Susquehanna River Columnaris Investigation (2007)
Survey Number: 707019
Survey Dates: September 13, 2007
In 2007, an outbreak of Columnaris bacteria was again documented in young smallmouth bass throughout the Pennsylvania portion of the Susquehanna River downstream of Waverly. This survey was conducted in order to document the presence/absence of Columnaris bacteria in juvenile bass within the Susquehanna R. bass population in the Binghamton area.
In 2005, a serious outbreak of Columnaris in Susquehanna River bass within the borders of PA was documented for the first time. This outbreak appeared to be limited to young-of-year and sub-adult bass only, but in some areas an estimated 50-90% of the juveniles were infected. Significant mortality was documented as well. Infection rates were highest in central and southern PA and lowest near the NY/PA border. In 2007 the Columnaris outbreak occurred in a similar fashion to that observed in 2005. Infection rates were again highest in the lower part of the drainage and were very low (just over 1%) directly south of the NY/PA border. Outbreaks in both years were believed to be related to persistent low summer flow conditions and high water temperatures, but it is still unclear why.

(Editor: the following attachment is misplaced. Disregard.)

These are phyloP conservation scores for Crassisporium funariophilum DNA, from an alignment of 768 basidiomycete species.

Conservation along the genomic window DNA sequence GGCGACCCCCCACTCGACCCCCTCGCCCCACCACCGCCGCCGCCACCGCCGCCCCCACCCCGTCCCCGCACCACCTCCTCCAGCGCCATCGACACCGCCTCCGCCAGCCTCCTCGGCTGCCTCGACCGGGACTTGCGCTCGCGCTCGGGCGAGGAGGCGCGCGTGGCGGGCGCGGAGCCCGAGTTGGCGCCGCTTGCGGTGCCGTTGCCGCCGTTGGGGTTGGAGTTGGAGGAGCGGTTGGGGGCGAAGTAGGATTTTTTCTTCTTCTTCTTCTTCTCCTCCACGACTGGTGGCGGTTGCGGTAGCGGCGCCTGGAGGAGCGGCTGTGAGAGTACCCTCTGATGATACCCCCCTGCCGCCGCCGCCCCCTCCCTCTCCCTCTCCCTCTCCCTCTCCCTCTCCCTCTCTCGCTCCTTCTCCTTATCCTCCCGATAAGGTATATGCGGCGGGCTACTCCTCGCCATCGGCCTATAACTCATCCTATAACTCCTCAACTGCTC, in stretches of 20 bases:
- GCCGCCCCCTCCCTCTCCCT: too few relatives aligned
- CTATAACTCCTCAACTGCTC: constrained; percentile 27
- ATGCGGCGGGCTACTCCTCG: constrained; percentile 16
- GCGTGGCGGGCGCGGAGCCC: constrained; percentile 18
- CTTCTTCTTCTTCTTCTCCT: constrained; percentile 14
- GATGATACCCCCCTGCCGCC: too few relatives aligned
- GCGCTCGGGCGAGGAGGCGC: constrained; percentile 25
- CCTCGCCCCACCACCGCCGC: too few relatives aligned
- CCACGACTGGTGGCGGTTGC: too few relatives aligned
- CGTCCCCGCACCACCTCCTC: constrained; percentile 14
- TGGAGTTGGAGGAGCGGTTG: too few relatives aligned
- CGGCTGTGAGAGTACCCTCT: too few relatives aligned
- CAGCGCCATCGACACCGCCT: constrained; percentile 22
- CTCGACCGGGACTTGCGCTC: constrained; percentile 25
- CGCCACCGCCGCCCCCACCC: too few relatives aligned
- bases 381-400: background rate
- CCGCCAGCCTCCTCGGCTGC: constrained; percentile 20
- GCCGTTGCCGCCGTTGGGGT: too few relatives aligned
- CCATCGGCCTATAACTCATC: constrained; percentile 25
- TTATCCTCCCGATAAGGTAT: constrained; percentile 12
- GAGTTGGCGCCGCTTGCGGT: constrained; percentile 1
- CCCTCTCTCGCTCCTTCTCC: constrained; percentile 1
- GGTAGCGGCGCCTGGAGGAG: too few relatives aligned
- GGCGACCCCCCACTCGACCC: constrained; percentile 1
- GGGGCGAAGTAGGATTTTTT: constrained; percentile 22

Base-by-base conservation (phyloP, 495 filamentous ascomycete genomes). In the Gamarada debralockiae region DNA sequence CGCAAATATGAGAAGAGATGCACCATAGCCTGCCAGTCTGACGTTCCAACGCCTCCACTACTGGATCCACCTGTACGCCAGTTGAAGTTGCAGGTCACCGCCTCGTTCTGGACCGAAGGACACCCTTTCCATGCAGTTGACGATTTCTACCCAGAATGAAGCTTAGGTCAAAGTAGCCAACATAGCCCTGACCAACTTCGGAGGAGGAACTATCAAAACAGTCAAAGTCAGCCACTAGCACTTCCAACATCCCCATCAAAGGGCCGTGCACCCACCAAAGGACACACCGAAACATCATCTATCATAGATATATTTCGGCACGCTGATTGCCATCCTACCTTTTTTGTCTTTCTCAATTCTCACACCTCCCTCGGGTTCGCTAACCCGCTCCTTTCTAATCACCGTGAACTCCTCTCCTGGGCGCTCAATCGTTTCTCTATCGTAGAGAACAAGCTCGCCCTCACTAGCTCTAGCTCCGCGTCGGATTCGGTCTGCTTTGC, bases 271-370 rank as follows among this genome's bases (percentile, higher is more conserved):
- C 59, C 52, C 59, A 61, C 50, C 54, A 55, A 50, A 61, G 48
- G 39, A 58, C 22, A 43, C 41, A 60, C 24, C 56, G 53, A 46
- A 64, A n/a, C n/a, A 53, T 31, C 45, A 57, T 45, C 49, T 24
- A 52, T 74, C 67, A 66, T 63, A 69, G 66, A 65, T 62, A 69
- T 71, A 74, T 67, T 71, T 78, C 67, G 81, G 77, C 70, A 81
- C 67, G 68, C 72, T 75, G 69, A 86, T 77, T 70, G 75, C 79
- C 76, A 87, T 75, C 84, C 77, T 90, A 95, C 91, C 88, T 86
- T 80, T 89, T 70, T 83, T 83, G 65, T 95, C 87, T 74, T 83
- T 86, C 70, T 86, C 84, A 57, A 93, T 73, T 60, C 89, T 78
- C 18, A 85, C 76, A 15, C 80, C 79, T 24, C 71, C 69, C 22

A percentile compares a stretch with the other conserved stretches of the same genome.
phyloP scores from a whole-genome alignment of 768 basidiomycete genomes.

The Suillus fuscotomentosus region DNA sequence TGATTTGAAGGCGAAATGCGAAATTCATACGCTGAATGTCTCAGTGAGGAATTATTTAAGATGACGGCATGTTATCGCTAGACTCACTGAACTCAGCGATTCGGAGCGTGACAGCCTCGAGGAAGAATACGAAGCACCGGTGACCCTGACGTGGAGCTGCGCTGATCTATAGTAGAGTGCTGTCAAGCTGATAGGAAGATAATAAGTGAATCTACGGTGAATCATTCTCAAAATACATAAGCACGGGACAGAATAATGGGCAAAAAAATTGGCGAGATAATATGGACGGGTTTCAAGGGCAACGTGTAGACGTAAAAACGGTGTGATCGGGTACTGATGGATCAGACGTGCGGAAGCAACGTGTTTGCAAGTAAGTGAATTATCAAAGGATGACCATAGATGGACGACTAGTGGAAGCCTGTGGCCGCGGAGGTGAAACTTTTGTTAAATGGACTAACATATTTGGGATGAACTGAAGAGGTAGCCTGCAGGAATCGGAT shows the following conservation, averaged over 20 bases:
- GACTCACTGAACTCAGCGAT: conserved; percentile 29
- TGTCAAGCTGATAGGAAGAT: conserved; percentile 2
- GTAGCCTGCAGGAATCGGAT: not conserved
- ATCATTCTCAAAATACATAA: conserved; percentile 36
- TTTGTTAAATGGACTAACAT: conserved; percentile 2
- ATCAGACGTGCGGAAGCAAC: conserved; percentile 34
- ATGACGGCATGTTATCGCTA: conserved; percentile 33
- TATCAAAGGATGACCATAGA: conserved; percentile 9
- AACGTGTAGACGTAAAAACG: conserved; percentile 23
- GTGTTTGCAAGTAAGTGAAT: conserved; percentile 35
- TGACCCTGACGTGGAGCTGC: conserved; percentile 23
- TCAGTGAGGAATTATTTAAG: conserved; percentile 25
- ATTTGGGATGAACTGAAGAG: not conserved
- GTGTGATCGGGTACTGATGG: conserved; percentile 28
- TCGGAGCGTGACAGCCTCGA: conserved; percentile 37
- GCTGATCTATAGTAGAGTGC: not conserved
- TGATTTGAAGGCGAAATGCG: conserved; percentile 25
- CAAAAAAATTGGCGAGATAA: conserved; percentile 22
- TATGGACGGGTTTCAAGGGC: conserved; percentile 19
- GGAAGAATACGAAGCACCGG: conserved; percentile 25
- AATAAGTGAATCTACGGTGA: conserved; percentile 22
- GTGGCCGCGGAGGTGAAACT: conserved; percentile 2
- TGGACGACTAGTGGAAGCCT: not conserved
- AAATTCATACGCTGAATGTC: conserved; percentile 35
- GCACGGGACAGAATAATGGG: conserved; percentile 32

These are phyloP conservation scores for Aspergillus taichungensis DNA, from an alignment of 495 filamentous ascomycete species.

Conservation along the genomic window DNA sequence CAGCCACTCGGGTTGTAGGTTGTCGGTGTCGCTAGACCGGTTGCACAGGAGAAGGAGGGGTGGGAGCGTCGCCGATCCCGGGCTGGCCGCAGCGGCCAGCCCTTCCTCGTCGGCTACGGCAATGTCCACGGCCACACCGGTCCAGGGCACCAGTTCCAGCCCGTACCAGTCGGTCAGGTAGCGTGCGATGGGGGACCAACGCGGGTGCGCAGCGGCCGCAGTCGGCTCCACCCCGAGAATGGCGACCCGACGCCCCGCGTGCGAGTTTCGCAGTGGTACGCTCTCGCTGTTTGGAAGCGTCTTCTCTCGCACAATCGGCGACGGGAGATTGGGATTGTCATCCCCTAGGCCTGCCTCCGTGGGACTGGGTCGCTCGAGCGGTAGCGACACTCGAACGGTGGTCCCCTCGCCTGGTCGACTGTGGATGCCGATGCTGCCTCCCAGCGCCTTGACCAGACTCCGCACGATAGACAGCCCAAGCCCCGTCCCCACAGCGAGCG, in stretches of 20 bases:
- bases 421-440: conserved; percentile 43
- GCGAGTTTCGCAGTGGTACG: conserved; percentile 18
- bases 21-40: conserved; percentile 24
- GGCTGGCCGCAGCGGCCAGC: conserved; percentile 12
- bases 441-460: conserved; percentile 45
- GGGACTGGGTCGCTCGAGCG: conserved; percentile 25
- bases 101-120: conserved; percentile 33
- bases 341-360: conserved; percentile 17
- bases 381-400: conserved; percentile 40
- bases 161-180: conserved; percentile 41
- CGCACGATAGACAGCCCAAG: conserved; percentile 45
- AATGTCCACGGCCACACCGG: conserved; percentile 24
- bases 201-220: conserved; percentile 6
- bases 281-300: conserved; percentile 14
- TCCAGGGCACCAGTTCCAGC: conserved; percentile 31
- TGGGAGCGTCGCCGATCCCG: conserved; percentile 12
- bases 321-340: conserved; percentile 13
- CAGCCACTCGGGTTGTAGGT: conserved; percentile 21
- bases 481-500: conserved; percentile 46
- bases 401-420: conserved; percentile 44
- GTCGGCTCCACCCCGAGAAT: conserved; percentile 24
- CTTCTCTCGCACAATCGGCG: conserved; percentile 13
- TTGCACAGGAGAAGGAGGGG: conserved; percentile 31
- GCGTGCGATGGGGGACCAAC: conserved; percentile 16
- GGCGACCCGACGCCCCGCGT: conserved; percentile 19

Examination of the bass captured in this survey revealed that 5 of the 32 smallmouth bass had patches of infected skin that looked identical to photos of Columnaris lesions shown on the PA Fish and Boat Commission website. One additional fish had an infected eye, but it is not known whether it was Columnaris related. Sample smallmouth bass sent to the Cornell lab for analysis indicated a mild Dactylogyrus sp. and Columnaris sp. infestation.
Note: the relatively high incidence rate in our sample was likely influenced/biased by our sampling gear. All of the bass collected were associated with rip-rap located at the toe of the bridge abutment within the site. Sick, lethargic fish may have been utilizing this cover to hide/rest. Large schools (100's to 1,000's) of young smallmouth bass were observed cruising the shoreline but we were unable to collect them with our shocker. I strongly suspect that most of these fish were not infected with the Columnaris bacteria.